Week 1 Opponent: Northern Iowa

Coach: Mark Farley (82-32, 10th season)

2010 record: 7-5 (6-2, Missouri Valley)

Returning starters: 19 (eight offense, 10 defense, one specialists)

About the Panthers: Farley, the Panthers' coach, came to Northern Iowa after four years coaching linebackers at Kansas. Since coming in 2001, the Panthers have won the Missouri Valley Conference six times and won the league seven times during the 1990s.

The Missouri Valley powers are one of two in-state teams Iowa State will open its season with, but here's guessing the Cyclones will have a better time in the season opener against Northern Iowa than against the Iowa Hawkeyes in Week 2.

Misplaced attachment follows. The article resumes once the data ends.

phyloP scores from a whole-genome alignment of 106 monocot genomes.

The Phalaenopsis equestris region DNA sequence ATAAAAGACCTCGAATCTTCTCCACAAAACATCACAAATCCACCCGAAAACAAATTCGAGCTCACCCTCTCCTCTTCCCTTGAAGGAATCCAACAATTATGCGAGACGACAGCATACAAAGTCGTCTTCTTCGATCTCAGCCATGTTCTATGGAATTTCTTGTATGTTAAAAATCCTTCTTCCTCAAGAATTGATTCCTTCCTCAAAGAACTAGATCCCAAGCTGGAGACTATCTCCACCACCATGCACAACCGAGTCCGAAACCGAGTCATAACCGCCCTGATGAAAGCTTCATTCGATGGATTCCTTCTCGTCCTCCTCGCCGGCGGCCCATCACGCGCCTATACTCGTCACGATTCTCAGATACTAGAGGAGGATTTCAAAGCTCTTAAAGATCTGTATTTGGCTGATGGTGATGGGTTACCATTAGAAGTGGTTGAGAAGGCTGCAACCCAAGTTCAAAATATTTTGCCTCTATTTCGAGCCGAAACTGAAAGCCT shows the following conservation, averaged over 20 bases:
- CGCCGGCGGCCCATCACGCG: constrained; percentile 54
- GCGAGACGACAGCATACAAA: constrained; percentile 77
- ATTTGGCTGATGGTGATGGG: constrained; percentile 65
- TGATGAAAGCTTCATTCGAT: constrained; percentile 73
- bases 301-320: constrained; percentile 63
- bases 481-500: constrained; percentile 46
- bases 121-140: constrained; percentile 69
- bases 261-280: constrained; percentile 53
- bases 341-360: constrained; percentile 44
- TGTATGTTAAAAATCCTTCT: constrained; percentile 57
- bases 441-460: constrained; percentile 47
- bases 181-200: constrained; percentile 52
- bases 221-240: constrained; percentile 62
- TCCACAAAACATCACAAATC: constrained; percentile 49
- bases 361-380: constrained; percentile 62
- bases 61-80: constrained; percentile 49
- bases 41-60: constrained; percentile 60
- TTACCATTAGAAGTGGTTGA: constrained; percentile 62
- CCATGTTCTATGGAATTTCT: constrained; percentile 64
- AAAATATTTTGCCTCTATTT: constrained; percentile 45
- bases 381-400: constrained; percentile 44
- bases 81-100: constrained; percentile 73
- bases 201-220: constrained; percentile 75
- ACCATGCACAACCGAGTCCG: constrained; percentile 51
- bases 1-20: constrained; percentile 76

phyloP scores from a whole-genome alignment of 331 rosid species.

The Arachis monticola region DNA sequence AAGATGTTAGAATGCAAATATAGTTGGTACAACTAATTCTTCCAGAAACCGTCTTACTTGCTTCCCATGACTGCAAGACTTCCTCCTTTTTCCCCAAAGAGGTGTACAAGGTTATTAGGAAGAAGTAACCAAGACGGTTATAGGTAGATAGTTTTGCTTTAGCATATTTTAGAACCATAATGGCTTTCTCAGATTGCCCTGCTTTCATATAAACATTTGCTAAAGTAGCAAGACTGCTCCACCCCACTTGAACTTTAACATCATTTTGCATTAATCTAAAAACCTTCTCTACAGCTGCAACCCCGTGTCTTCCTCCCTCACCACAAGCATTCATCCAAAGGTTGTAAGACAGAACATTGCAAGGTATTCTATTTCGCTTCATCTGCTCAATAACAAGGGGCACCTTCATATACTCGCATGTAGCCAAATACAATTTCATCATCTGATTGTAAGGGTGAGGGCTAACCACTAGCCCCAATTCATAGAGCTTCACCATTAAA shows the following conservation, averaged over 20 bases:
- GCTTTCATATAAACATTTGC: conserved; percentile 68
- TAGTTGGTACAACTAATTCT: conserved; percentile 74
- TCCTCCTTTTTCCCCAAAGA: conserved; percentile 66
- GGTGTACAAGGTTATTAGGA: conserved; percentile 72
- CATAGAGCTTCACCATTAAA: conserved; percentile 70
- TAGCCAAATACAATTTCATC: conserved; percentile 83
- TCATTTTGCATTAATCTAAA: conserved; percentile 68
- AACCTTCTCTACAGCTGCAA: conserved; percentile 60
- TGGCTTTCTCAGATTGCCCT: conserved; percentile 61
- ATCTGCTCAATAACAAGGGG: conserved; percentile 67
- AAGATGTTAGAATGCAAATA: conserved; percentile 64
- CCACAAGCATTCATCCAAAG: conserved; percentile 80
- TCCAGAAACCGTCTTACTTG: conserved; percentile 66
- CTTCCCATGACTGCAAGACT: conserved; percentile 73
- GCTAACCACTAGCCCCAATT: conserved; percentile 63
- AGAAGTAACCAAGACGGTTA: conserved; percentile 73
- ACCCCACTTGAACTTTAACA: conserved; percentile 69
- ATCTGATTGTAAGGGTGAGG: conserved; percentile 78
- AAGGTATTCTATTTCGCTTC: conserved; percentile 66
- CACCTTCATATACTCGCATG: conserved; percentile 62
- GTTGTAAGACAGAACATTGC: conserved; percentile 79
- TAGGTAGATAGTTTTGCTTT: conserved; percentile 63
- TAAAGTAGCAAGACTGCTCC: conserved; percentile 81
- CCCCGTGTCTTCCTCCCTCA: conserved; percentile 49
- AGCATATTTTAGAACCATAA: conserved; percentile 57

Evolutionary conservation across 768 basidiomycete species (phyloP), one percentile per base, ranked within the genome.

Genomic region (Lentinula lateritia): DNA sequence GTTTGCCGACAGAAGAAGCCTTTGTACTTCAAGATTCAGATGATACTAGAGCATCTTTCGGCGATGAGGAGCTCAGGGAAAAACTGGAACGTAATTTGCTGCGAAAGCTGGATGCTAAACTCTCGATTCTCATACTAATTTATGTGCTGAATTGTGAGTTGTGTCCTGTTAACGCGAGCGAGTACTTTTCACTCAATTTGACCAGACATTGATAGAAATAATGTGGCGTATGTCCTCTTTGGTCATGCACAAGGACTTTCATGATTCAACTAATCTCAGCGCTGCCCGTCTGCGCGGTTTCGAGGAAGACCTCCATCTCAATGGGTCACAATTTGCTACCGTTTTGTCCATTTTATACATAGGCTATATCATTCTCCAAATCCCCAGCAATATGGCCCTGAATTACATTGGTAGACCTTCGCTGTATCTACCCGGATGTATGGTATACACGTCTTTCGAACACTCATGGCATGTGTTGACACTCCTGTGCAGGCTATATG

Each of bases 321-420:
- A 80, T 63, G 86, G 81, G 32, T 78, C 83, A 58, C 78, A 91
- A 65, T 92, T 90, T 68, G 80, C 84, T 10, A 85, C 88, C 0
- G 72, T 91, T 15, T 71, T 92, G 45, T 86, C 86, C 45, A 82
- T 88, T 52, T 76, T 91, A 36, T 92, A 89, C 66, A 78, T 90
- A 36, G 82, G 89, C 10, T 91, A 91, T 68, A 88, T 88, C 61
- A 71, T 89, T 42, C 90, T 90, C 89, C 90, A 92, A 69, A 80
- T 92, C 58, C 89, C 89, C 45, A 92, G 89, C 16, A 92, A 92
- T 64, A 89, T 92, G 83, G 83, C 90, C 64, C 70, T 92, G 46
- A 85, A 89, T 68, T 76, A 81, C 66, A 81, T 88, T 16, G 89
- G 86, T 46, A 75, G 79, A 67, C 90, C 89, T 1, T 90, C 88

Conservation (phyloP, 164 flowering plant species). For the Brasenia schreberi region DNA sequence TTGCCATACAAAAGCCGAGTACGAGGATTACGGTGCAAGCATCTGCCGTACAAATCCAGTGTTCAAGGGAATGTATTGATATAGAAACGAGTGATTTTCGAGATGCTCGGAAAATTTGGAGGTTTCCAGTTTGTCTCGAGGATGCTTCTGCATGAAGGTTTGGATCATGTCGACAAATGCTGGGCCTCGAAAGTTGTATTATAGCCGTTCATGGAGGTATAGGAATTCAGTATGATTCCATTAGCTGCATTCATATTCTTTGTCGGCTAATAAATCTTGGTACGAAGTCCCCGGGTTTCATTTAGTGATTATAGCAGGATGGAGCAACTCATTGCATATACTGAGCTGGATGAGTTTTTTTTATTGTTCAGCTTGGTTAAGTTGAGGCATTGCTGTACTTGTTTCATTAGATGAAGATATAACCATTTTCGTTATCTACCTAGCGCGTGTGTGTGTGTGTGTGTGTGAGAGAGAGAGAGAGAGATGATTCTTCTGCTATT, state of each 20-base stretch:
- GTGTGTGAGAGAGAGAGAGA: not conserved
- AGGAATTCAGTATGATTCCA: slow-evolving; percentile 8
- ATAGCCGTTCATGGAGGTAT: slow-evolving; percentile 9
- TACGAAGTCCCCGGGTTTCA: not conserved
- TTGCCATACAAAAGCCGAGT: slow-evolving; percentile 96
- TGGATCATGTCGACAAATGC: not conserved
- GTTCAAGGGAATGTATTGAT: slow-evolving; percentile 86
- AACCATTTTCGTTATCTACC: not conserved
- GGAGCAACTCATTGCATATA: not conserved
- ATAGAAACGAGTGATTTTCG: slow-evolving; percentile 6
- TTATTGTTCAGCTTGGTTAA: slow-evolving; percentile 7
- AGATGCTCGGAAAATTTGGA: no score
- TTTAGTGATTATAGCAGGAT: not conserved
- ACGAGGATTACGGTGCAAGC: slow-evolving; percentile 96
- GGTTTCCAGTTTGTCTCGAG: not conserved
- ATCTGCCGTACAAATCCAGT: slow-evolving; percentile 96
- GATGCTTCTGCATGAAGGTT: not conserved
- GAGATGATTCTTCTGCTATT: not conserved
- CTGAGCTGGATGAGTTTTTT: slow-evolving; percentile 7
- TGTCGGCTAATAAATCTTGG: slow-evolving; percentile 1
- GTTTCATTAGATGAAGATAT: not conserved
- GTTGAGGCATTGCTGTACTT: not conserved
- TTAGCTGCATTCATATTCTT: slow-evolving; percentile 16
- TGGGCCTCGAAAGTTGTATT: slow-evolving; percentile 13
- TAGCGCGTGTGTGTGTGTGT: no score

Iowa State's game against the Panthers last year wasn't broadcast on television, but it was easily one of their better performances. Any time a defense pitches a shutout, that's easy to see.

Leading tackler Jamar Thompson (99 tackles) is gone, but the Panthers return a lot on both sides of the ball. Quarterback Tirell Rennie returns after running for 1,291 yards and throwing for 1,526 more and scoring 23 touchdowns. None of those came against the Cyclones last year, of course, but Iowa State's solid linebackers will have a tough task in reining him in. Carlos Anderson returns as well after running for 974 yards and two touchdowns.

Ben Boothby and Will Eilert, a pair of senior defensive tackles, combined for 15.5 sacks last year and linebacker James Conley added six more. Iowa State's new quarterback, whoever it is on opening day, could get a personal meeting with one of the three if he struggles.